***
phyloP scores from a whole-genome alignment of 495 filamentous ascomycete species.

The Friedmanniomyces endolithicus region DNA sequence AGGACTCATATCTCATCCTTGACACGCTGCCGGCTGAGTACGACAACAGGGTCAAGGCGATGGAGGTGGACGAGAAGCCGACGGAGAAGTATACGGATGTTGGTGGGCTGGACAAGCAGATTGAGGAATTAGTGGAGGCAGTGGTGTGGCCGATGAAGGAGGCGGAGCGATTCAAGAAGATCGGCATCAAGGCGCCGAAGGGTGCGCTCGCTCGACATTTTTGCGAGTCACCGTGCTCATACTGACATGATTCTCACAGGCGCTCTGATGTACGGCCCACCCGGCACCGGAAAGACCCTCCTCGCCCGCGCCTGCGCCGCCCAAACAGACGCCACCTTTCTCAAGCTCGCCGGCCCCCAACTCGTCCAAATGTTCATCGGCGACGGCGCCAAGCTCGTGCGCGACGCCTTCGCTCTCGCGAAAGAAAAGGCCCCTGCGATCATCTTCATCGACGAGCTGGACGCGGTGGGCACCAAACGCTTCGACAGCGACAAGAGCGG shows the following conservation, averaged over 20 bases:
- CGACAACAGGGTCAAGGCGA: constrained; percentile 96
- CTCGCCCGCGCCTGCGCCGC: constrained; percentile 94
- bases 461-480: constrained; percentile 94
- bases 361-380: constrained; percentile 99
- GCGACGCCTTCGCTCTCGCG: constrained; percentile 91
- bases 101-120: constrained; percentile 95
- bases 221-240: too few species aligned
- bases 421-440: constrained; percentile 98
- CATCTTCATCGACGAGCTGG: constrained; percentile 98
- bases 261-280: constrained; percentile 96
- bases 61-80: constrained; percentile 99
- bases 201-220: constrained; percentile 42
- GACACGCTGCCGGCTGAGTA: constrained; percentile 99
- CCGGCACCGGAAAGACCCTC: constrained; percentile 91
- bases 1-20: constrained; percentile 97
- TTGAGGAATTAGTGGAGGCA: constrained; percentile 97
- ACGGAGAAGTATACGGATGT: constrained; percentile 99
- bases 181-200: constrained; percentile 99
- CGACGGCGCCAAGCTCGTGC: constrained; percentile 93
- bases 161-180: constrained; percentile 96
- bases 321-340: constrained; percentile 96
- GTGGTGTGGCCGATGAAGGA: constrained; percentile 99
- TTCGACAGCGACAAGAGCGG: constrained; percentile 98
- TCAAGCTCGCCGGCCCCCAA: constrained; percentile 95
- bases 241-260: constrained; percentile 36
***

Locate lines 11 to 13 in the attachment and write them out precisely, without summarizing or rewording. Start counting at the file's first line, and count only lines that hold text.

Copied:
- CATCTTCATCGACGAGCTGG: constrained; percentile 98
- bases 261-280: constrained; percentile 96
- bases 61-80: constrained; percentile 99